Barack Obama had an incredible showing last night. Not only did he win just about every “swing state” from 2004, he won several states that have long been considered safe for Republicans.
Who seriously thought Indiana, which last voted for a Democrat for president in 1964, would go for Obama? He flipped Virginia, Colorado and North Carolina, and may yet win Missouri.
But the down-ticket races have been disappointing in many states. Becky Greenwald and Rob Hubler underperformed Obama and Tom Harkin in Iowa’s fourth and fifth Congressional districts.
Minnesota Democrats failed to pick up any Congressional seats and may not win the U.S. Senate race either, even though Obama won the state by double-digits.
Oregon’s U.S. Senate race is too close to call, despite a huge Obama victory in that state. Democrat Jeff Merkley has led all the recent polls in that race.
We didn’t win as many down-ticket races in Ohio, Pennsylvania and Florida as many people expected.
Republican incumbents in Alaska who trailed in all the recent polls may keep their jobs.
A lot of analysis needs to be done to figure out what has happened. Perhaps the Republican scare-mongering about “socialism” failed to turn voters off from Obama, but helped convince them to vote for divided rule in Washington. Maybe with so much media commentary about the presidential race being a foregone conclusion, Americans wanted some checks and balances on Obama.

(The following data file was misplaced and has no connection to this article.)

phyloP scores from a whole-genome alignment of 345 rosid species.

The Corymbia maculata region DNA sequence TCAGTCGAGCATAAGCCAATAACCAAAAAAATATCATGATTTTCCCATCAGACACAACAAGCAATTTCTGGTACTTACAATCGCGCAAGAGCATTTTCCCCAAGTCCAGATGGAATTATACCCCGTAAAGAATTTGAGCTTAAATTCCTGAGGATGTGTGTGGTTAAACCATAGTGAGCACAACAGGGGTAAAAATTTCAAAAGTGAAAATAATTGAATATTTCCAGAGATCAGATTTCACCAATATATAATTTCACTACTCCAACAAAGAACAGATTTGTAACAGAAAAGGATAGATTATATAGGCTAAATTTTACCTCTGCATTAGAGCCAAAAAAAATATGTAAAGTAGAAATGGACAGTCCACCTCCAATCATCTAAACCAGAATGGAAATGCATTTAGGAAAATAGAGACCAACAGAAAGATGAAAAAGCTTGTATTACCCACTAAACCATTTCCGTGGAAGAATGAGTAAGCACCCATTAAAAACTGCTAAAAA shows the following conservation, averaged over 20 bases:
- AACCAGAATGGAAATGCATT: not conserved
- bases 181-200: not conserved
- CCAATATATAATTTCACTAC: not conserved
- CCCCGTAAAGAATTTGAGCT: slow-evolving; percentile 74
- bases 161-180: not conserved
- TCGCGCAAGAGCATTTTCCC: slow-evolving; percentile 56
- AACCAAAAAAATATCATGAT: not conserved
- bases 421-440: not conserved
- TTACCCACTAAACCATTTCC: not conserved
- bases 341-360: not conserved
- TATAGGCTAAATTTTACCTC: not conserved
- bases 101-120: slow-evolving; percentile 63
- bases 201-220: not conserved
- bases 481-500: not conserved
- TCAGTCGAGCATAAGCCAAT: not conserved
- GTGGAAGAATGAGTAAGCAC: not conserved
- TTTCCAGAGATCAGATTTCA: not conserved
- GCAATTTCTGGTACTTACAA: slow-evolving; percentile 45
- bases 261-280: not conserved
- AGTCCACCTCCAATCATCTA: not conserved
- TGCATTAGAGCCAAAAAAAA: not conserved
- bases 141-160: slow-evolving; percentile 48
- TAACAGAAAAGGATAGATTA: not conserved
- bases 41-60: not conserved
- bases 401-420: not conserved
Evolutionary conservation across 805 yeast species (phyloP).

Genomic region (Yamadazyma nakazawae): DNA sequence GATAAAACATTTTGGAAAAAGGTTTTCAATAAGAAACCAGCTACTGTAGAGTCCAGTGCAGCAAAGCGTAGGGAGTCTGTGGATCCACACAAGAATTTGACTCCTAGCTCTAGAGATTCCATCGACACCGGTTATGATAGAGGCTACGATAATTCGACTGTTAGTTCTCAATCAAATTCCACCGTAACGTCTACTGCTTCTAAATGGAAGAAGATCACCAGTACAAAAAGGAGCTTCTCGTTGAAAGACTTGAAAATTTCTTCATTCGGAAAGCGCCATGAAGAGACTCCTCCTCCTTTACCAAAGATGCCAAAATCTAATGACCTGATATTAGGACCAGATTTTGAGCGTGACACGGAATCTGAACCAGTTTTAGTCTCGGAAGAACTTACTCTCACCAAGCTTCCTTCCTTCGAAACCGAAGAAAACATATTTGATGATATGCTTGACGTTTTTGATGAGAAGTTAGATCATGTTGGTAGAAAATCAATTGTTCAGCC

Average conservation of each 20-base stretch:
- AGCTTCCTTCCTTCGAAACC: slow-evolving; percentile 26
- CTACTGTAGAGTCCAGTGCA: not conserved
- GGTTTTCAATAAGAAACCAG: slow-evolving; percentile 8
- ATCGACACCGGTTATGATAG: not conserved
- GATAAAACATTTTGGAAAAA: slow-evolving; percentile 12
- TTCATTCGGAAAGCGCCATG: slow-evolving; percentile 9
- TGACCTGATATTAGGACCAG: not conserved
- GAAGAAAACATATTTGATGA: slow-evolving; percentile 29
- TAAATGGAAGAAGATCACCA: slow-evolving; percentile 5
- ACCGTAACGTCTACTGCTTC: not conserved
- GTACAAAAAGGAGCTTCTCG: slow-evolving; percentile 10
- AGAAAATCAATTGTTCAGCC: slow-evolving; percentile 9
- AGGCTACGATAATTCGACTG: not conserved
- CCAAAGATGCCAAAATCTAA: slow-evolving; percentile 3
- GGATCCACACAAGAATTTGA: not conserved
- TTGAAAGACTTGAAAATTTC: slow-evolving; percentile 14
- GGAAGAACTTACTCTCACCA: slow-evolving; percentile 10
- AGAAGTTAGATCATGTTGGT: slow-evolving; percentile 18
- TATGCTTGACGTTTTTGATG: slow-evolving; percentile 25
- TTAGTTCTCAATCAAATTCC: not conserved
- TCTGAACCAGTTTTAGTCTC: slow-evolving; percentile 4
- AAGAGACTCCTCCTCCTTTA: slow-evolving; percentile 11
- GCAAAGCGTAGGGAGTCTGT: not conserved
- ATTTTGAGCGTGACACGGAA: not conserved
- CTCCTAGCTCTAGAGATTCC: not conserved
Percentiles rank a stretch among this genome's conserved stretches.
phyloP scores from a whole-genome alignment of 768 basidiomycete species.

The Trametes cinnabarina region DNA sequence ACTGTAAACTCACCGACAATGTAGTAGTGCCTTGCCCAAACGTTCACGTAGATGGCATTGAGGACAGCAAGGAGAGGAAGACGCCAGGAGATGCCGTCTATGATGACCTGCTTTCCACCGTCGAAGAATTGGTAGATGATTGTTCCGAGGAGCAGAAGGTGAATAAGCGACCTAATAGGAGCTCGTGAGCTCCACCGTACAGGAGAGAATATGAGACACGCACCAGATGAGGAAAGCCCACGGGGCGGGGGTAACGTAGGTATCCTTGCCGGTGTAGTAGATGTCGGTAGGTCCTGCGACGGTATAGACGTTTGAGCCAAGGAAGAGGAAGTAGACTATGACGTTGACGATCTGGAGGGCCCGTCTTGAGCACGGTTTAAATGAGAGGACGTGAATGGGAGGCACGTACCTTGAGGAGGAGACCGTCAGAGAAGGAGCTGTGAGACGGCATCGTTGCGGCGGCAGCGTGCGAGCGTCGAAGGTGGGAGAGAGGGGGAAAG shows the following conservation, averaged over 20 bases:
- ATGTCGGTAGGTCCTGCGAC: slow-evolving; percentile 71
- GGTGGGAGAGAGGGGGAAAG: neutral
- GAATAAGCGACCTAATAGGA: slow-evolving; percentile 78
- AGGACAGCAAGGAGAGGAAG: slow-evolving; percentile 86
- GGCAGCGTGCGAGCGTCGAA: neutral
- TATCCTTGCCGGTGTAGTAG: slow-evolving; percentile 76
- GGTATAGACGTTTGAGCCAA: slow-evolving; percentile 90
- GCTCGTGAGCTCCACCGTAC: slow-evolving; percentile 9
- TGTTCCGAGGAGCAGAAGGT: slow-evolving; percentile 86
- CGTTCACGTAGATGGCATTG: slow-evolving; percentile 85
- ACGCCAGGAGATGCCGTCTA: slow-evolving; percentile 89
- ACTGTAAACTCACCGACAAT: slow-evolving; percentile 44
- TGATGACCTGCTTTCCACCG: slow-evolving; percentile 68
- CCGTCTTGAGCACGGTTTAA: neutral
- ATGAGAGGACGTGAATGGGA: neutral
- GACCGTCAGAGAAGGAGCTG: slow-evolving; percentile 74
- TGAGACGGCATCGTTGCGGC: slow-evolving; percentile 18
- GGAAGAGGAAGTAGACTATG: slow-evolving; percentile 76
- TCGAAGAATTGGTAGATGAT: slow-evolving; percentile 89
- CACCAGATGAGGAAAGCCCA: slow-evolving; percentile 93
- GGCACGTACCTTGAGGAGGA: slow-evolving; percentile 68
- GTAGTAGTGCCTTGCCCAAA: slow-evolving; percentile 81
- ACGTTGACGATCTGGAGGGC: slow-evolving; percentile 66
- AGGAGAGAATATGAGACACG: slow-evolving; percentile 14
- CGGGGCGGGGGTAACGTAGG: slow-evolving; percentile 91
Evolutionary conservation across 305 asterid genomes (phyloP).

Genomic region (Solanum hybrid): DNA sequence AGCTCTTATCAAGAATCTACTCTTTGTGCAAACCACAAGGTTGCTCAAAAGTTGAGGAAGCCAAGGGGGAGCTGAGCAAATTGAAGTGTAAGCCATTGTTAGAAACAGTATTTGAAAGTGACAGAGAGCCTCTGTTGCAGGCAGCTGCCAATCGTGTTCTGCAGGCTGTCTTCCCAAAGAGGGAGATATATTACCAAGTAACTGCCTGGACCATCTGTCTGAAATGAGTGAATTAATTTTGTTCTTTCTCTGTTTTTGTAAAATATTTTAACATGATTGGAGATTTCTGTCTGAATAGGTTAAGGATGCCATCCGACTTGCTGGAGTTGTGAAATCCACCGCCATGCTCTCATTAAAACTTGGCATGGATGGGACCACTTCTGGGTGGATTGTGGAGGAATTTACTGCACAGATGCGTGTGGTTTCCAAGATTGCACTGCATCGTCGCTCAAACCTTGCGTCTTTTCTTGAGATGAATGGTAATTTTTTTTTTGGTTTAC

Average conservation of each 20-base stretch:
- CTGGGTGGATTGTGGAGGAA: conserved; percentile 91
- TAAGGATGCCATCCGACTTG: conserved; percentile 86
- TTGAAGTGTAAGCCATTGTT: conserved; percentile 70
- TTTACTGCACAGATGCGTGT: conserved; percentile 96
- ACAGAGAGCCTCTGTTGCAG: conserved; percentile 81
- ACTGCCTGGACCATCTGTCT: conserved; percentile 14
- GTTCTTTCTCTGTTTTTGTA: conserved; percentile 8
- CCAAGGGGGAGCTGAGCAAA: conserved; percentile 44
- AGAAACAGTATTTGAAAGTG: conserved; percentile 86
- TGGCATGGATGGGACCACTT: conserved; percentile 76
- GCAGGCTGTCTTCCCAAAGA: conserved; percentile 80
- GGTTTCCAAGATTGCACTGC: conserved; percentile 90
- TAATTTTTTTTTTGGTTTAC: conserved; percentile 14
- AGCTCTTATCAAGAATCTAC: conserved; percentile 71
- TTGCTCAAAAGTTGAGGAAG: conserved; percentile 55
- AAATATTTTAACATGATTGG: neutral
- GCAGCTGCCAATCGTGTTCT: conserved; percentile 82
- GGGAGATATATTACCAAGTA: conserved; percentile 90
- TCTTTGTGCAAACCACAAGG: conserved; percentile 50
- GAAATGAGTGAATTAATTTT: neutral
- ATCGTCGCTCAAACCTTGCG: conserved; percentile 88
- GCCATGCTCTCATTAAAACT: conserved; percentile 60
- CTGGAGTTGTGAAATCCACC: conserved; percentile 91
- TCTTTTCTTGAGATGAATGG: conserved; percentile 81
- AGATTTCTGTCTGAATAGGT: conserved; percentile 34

What do you think?
UPDATE: Swing State Project runs through what Democrats won and lost in the U.S. House races. With some districts still too close to call, we have picked up 21 Republican-held seats while four of our own incumbents lost (two who captured heavily Republican districts in 2006 wave). We lost a lot of seats that had seemed to be trending our way, as well as some districts where we outspent the Republican candidate in the final weeks (MN-03, MN-06).
Jerome Armstrong has some thoughts about the apparent swing against Democrats in a lot of the close U.S. Senate races.
Having slept on it, I realize that one wrong assumption I made was that the universal commentary about McCain being toast would depress the Republican vote.
Instead Republicans seem to have turned out in large numbers to prevent one-party “socialist” rule in Washington. Perhaps also a lot of independents voted for gridlock (Obama plus GOP down-ticket).
Of course the presidential landslide is the most important result from yesterday, but I can’t help feeling like wise-beyond-his-years Populista:
Couldn’t this election have nicer frosting? The cake is great but this frosting makes me sick.